By Elliot DeLaney
If you are interested in green living you should consider getting a heat exchanger. Heat exchangers are designed to efficiently transfer heat from one medium to another whether they are separated by a solid wall or are in direct contact. They are often used for space heating, refrigeration and air conditioning. Heat exchangers have many commercial applications as well. They can be employed to save energy in natural gas processing, sewage treatment plants, chemical plants, power plants, petrochemical plants and petroleum refineries.
Heat exchangers can be used for heating and cooling green buildings because they reduce the amount of non-renewable fuels used in the home’s air conditioning and heating systems. Heat exchangers use the naturally occurring heat in lakes, ponds and in the ground to heat and cool the house. When used in combination with a geothermal heat pump system, heat exchangers make the system more energy efficient than heating and air conditioning systems powered by fossil fuels. Green homes with heat exchangers which utilize a ground source heating and cooling system don’t need electricity or gas.
Ground source heat exchangers help to move heat in and out buildings in a very efficient manner. In summer green homes can use their heat exchangers to take the heat from the building, pass it through the heat pump and heat exchanger and create hot water. During winter heat exchangers help to provide heat by pumping water through the heating system. Heating systems which use heat exchangers are up to 48 percent more efficient than a gas powered furnace and 75 percent more efficient than oil burning furnaces. That means it can help to conserve a significant amount of energy each month.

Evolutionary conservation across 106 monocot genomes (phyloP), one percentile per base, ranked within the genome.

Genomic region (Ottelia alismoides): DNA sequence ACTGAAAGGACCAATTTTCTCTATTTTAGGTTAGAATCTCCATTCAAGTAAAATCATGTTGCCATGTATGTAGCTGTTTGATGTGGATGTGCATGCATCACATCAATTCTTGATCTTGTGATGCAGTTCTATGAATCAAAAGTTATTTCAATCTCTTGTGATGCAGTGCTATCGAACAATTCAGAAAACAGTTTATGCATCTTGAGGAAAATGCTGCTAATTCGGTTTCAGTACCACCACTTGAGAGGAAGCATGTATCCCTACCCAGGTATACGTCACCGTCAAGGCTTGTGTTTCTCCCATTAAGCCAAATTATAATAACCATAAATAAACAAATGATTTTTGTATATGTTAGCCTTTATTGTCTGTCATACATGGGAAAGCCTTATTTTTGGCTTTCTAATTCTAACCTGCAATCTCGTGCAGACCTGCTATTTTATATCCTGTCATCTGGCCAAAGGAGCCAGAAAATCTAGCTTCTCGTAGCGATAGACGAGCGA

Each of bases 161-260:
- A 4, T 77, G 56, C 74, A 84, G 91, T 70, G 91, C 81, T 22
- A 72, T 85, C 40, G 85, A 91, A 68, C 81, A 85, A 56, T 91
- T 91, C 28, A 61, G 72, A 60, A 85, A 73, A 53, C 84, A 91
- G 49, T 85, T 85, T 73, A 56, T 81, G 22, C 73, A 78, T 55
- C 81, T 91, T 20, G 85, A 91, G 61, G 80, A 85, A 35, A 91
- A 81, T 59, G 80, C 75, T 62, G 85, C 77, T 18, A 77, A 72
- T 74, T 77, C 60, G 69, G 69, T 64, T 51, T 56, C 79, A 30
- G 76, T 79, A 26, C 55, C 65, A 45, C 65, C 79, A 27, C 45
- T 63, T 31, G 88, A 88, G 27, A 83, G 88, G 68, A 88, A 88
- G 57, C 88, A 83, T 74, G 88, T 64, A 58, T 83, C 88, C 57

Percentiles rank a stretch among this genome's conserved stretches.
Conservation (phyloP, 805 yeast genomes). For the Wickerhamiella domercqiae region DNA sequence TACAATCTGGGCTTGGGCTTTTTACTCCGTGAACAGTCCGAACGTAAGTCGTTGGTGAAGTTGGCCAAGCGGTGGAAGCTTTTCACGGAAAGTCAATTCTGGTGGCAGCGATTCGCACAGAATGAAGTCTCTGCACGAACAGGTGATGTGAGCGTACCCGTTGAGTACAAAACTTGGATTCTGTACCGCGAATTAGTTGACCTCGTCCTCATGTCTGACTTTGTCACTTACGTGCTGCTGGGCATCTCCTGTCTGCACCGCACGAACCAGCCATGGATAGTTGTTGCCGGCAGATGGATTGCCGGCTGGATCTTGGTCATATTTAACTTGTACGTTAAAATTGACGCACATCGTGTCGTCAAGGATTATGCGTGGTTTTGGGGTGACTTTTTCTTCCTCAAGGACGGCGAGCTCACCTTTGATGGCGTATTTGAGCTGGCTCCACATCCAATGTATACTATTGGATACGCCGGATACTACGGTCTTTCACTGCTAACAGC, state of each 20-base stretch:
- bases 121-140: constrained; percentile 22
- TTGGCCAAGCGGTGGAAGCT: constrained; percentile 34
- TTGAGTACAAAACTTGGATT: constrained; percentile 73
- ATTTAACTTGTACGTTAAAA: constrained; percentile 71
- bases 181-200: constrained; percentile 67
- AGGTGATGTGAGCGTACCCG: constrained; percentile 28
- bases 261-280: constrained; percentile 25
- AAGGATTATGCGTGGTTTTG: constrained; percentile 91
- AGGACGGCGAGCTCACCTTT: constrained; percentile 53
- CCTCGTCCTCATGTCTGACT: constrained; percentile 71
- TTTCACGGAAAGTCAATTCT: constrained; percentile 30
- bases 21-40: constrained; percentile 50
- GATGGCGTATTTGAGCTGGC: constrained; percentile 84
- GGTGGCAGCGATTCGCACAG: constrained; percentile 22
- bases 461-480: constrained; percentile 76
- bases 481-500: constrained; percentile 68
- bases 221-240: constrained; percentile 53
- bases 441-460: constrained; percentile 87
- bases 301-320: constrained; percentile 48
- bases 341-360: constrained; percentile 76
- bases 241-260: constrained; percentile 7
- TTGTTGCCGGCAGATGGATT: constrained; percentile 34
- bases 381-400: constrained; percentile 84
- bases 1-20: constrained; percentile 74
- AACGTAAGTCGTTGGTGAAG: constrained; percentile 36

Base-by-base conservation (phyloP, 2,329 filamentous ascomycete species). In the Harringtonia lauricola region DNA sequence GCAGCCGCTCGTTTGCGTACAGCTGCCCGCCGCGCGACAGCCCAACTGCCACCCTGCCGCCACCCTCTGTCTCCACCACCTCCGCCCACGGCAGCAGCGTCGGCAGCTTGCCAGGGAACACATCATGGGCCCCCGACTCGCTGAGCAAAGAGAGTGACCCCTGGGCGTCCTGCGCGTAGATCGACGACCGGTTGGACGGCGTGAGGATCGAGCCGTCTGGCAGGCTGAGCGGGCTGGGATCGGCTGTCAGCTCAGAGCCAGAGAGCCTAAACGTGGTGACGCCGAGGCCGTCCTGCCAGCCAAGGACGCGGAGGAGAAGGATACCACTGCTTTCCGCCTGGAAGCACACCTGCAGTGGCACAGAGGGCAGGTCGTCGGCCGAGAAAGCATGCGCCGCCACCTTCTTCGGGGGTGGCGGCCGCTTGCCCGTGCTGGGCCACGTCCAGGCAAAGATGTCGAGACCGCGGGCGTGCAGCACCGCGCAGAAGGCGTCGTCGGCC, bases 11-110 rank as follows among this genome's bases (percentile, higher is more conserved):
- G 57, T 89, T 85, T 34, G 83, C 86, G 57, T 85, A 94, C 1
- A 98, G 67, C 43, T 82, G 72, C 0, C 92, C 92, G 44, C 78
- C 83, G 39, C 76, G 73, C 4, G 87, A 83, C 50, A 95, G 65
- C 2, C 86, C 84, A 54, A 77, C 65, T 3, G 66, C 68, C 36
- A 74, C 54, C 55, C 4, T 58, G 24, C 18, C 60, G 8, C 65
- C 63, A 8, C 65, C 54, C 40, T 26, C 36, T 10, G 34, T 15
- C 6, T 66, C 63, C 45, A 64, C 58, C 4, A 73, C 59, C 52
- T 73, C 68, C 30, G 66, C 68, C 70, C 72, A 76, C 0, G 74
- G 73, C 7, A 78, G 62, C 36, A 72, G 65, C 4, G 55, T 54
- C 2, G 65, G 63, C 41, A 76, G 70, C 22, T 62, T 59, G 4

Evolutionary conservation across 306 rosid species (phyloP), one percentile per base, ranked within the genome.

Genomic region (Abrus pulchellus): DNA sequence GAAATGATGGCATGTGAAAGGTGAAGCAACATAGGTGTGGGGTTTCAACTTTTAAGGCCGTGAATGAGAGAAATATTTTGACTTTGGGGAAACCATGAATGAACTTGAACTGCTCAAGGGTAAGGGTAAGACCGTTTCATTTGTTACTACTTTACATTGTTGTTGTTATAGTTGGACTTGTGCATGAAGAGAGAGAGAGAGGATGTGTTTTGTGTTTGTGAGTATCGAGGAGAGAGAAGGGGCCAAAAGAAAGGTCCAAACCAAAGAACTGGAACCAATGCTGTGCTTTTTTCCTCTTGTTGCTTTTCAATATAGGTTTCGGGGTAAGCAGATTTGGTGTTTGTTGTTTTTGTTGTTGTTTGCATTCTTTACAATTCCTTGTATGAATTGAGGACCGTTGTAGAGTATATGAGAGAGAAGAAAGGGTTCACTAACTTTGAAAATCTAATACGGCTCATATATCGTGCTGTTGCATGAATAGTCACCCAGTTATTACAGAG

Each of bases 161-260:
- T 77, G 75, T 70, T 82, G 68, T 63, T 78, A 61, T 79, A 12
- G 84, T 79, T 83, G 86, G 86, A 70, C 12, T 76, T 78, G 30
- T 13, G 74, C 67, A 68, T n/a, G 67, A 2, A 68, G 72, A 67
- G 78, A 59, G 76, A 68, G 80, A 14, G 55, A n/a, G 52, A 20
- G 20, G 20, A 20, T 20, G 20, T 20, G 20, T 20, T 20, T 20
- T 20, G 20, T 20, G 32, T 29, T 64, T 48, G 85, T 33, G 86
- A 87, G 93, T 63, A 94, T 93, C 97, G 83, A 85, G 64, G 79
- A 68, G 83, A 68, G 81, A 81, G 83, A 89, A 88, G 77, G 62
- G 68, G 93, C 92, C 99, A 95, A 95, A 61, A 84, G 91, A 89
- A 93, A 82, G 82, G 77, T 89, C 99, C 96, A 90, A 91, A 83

Another reason heat exchangers are essential in green homes is related to the amount of carbon dioxide the average home without heat exchangers produces. Carbon dioxide is a deadly gas. It can kill people, plants and animals and do serious damage to the environment. Heating and cooling systems powered by fossil fuels produce a great deal of carbon dioxide. It can build up in the home and lead to illness and death. It can also pollute the larger environment. On the other hand, heating and cooling systems with heat exchangers release almost zero carbon dioxide.
Heat exchangers are very important to green living in two important ways. They help reduce energy consumption and produce only a negligible amount of carbon dioxide.
Elliot DeLaney is a contributor for Brazetek.com -leading manufacturer of brazed plate heat exchangers